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Keeping The Seat Warm: 10 Tips For Incentivising Customer Loyalty In The Hospitality Sector

For a business to survive in the hospitality sector, customer loyalty is essential. Repeat customers drive revenue, create referrals and ensure long-term stability, but retaining their interest is increasingly difficulty as we migrate into the digital space. If you want to keep guests coming back, you'll need to adjust your strategy to accommodate their needs and distinguish your brand in the memory - here are a few tips to help.

1) Customer Service: One of the most effective ways to improve customer loyalty is to simply shift focus away from cost efficiency and aim to provide a quality service. You can start by attending to any advanced requests, responding to concerns or issues that arise on the spot, and going above and beyond to ensure positive experiences. A customer-first approach can quickly transform the prospects of a struggling business or compensate for deficiencies in other areas.

2) Rewards Programs: Another effective way to improve customer loyalty is to offer programs that reward repeat business. This could be as simple as a punch card system where customers receive a free item after a string of purchases, or a more sophisticated loyalty scheme that provides points or rewards for aggregate spending.

3) Customer Experience Personalisation: Customers want to feel like individuals, rather than numbers on a spreadsheet. By personalising their experience, it's possible to improve their sense of value. Ask yourself: how should a valued customer be treated? Personal touches could include memorising their preferences, offering recommendations based on these, and maintaining communication via customised emails or promotions.

4) Community: It's amazing how many are likely to be drawn back to your business by the welcoming atmosphere or interactions with other customers. You can foster a warm, inclusive community by hosting events, workshops, meet-and-greets or building online groups where customers are encouraged to connect with one another.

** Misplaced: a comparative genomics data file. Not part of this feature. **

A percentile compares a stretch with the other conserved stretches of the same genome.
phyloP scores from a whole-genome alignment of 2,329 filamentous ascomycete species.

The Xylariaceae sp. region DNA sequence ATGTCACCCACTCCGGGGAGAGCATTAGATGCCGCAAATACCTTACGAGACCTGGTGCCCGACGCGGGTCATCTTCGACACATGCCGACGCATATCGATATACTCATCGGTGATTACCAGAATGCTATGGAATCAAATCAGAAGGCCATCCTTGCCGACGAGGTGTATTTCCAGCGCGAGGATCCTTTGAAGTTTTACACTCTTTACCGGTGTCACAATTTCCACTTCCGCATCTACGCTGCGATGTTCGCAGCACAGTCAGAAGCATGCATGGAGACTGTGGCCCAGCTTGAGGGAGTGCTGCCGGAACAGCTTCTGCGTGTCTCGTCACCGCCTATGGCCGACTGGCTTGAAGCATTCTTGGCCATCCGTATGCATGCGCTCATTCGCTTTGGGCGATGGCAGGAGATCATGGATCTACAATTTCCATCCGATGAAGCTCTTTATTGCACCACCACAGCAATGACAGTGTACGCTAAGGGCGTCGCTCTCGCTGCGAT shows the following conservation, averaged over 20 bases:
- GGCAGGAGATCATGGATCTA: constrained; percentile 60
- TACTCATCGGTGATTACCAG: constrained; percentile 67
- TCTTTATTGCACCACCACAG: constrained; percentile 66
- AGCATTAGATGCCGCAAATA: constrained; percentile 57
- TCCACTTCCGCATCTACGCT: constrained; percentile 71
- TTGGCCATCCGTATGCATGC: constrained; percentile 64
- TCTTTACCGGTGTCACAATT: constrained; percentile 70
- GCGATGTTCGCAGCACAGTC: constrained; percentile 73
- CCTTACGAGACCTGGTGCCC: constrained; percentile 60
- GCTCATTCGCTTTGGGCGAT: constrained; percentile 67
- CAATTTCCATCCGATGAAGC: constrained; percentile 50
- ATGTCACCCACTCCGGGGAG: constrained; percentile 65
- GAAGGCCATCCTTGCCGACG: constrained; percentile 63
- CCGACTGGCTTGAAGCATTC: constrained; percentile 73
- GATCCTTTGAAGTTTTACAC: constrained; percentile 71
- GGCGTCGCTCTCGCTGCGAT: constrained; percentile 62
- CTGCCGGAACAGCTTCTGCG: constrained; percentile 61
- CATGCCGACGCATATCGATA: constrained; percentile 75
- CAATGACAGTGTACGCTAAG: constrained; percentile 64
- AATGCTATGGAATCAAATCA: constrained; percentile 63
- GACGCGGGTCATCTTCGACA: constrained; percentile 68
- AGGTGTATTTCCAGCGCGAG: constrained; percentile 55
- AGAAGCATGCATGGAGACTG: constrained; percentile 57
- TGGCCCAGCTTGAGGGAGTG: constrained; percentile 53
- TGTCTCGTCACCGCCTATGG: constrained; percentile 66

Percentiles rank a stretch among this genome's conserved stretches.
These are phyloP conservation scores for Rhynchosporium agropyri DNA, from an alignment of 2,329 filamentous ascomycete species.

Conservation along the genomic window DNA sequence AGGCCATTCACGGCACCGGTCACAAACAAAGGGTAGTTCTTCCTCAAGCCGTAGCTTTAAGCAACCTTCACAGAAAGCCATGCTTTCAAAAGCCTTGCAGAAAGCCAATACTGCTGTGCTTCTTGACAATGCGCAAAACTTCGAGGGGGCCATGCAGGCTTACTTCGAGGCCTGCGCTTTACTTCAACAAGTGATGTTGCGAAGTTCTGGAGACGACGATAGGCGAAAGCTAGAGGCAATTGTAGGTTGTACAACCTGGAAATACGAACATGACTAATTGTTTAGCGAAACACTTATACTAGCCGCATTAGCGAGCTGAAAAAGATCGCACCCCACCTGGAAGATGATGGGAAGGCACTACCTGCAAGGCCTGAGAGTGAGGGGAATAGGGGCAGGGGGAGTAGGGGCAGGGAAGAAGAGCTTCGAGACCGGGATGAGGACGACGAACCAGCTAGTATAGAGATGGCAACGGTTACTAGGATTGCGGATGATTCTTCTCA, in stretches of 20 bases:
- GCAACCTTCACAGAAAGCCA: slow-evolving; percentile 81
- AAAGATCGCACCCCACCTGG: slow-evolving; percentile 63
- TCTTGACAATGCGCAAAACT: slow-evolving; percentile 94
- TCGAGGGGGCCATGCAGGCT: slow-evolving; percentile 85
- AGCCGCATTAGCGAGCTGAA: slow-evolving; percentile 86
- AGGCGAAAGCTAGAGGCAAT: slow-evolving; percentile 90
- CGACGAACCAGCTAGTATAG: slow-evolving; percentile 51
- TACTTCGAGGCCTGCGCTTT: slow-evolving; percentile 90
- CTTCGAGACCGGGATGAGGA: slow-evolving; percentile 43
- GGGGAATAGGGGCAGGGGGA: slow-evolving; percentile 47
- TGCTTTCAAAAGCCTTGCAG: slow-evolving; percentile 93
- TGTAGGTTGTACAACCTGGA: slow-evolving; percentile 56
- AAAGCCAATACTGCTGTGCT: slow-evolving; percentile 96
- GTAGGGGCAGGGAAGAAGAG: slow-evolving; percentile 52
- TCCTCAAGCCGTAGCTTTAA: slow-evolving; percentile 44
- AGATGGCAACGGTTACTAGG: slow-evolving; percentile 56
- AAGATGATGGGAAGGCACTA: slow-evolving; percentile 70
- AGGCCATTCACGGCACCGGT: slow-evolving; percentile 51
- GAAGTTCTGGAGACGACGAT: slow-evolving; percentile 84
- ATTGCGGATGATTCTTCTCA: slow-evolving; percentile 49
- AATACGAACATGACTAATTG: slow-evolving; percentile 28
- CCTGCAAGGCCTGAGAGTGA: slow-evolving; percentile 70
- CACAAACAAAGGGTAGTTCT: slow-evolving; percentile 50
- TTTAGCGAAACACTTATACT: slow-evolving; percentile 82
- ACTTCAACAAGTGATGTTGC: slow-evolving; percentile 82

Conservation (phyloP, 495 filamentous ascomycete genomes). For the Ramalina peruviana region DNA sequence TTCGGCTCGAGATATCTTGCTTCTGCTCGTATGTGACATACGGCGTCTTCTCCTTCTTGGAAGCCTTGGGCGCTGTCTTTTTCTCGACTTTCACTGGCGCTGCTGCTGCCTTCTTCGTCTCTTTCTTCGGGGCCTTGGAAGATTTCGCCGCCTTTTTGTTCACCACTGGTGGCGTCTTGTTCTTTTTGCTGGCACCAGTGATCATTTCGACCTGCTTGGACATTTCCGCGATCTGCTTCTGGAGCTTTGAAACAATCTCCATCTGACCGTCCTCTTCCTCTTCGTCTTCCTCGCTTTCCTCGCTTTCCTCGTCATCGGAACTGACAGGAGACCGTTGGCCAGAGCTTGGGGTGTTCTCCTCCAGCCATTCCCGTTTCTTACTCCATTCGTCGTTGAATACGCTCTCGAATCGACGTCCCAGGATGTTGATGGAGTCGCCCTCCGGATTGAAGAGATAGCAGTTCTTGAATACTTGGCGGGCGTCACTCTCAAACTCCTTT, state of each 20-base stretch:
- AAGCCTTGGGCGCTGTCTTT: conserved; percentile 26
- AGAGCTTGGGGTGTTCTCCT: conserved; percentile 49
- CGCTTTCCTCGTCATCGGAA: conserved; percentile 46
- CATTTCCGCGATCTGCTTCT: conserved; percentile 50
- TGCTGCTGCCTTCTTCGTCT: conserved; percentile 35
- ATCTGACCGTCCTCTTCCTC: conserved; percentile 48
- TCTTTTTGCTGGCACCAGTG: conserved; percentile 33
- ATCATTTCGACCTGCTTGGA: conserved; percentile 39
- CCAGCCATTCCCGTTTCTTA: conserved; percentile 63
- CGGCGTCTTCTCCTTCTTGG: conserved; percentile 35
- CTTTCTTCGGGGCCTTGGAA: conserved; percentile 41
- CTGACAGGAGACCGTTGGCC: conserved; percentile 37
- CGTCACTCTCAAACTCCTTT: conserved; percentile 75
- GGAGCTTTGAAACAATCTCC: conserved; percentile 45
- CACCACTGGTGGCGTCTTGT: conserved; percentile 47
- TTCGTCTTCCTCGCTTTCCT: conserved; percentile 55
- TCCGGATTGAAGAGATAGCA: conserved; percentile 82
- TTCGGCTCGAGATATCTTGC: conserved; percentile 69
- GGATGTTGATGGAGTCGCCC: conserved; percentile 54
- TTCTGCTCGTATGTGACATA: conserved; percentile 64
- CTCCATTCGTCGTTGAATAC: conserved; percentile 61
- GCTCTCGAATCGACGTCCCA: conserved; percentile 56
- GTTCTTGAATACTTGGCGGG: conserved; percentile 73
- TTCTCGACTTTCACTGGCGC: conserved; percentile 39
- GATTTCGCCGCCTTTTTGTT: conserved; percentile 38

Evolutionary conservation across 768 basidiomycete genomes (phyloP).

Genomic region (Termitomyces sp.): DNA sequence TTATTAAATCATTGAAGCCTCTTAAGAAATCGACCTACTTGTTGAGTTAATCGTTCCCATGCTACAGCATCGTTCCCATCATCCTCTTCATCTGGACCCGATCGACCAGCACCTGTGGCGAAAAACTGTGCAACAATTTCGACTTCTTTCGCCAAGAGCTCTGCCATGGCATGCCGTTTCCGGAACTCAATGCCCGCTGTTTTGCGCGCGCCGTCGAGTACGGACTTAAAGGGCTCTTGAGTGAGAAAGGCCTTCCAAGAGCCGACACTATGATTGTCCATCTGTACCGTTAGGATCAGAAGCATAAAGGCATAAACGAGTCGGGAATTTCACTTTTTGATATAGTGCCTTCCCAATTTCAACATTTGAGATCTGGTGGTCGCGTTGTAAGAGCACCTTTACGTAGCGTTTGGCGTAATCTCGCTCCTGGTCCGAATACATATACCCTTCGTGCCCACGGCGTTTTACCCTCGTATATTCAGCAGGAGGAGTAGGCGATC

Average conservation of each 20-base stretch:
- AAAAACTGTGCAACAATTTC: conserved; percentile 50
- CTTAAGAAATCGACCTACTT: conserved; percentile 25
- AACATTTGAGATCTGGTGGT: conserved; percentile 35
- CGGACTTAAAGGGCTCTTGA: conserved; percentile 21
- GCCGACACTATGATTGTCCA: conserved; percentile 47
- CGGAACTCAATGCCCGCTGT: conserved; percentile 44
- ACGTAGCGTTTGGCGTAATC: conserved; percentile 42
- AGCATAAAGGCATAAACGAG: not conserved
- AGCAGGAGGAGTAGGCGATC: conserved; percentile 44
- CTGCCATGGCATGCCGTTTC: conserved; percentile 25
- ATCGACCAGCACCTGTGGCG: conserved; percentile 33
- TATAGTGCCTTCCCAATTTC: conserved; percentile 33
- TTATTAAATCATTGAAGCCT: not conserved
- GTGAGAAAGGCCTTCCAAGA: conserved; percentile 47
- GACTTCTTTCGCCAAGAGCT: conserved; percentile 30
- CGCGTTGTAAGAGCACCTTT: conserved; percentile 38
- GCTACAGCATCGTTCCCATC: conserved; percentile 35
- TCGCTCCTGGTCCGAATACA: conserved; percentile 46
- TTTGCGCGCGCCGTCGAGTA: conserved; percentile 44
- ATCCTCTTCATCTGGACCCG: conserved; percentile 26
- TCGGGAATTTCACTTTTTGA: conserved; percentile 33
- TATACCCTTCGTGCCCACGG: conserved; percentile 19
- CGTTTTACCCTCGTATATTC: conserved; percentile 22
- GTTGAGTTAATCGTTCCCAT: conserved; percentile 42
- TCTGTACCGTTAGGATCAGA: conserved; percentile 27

5) Customer Profiling: Whilst it's important not to typecast your customers, you should have a clear understanding of who your regular clientele are and how they spend their time/money. Building definable customer profiles will help you to customise your services, optimise marketing efforts and distribute resources more efficiently, ultimately feeding back into the customer experience itself.

6) Good Will: Customers appreciate transparency and authenticity, so it is important for hospitality businesses to be open, honest and considerate when it comes to their products, services, prices and practices. For example, many businesses within the sector are tempted to invoke hidden costs, but doing so can foster resentment. Instead, aim to be upfront and lenient about any issues that may arise and actively work to resolve them in a timely and satisfactory manner.

7) Customer Feedback: Listening to and addressing customer feedback is crucial for maintaining customer loyalty. This could involve gathering insights through surveys, social media, or other means, and then utilising this information to make relevant adjustments - consider food tastes, pet allergies, room type preferences and more.

8) Freebies: Providing guests with freebies is an excellent way to increase exposure and ensure your brand remains in the memory. Ideas could include pens, bags or, if you're looking to reduce plastic, you could try an electronically-distributed magazine.

9) Loyalty Leads: Your CRM and corporate travel reports can help you identify repeat guests. Configure your system to identify key loyalty leads and capitalise on your insights by providing the customers in question with personalised incentives.

10) Individuality: Over the course of time, the minute details of a meal, a holiday away or a trip to the spa will often fade in the memory of your customer. For this reason, it's important to work on distinguishing your service with a major USP offered nowhere else - this can be something abstract like a key item of decoration to something more obvious, e.g. the location of your business. With this established, it's simply a question of testing, refining and communicating your USP effectively.

By consistently meeting and exceeding expectations, it's possible for a hospitality business to effectively cultivate a strong sense of loyalty and encourage repeat business. Think carefully about who your customers are and what you can offer to incentivise their return - putting in the effort now could help you to build a stronger foundation for the long-term.

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